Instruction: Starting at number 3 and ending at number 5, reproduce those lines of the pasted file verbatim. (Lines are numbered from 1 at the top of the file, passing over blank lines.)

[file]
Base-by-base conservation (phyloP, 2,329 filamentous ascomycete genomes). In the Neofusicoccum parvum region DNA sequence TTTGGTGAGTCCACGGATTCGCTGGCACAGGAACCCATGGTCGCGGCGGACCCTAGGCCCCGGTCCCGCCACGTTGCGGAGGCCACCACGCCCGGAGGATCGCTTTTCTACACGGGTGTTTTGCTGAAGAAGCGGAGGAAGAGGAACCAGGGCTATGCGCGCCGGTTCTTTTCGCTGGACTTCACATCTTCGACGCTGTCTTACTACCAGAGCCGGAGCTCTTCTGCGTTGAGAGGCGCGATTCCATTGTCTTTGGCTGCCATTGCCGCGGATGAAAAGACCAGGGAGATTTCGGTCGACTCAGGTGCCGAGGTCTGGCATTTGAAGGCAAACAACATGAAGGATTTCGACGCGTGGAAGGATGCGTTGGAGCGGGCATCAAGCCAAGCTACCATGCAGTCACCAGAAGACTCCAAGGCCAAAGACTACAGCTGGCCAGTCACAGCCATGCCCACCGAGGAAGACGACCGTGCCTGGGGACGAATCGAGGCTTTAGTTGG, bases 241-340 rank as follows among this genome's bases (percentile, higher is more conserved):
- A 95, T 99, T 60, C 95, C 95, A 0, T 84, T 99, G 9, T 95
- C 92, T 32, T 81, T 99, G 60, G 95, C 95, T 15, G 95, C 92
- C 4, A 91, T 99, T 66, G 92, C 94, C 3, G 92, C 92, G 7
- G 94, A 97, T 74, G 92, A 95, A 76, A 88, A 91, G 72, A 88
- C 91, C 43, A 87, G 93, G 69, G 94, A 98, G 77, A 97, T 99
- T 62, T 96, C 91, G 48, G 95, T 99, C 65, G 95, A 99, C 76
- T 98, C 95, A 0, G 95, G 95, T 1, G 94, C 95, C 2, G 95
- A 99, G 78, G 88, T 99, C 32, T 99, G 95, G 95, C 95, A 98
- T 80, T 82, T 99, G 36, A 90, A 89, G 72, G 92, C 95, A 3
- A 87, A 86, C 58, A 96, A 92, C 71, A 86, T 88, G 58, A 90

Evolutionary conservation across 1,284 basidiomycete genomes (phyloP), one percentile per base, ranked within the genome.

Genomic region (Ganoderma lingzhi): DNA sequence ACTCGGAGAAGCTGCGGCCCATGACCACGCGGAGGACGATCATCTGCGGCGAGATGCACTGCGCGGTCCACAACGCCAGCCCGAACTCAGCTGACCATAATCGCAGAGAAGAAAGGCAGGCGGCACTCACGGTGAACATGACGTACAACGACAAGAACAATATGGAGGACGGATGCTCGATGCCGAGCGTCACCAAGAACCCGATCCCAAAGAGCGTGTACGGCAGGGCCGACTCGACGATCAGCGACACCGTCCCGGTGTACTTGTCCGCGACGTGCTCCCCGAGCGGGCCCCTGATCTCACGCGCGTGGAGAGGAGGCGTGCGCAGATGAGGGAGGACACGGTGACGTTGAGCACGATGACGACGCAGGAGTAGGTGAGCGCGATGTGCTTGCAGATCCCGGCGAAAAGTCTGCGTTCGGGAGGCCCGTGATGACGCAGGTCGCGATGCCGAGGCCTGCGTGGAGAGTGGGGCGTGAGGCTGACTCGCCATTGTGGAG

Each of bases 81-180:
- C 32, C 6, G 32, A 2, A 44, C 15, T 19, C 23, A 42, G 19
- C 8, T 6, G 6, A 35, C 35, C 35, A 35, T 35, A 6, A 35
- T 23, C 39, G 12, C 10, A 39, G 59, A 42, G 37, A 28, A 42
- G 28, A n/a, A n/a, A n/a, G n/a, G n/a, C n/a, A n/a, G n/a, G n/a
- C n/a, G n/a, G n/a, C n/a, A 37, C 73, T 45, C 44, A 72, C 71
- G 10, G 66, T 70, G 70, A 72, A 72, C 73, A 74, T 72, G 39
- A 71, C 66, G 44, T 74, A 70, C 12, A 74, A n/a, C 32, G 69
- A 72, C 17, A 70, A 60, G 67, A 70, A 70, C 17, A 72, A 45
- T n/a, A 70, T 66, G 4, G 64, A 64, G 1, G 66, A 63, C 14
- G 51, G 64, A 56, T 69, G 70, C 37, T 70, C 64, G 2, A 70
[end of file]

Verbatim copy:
- C 92, T 32, T 81, T 99, G 60, G 95, C 95, T 15, G 95, C 92
- C 4, A 91, T 99, T 66, G 92, C 94, C 3, G 92, C 92, G 7
- G 94, A 97, T 74, G 92, A 95, A 76, A 88, A 91, G 72, A 88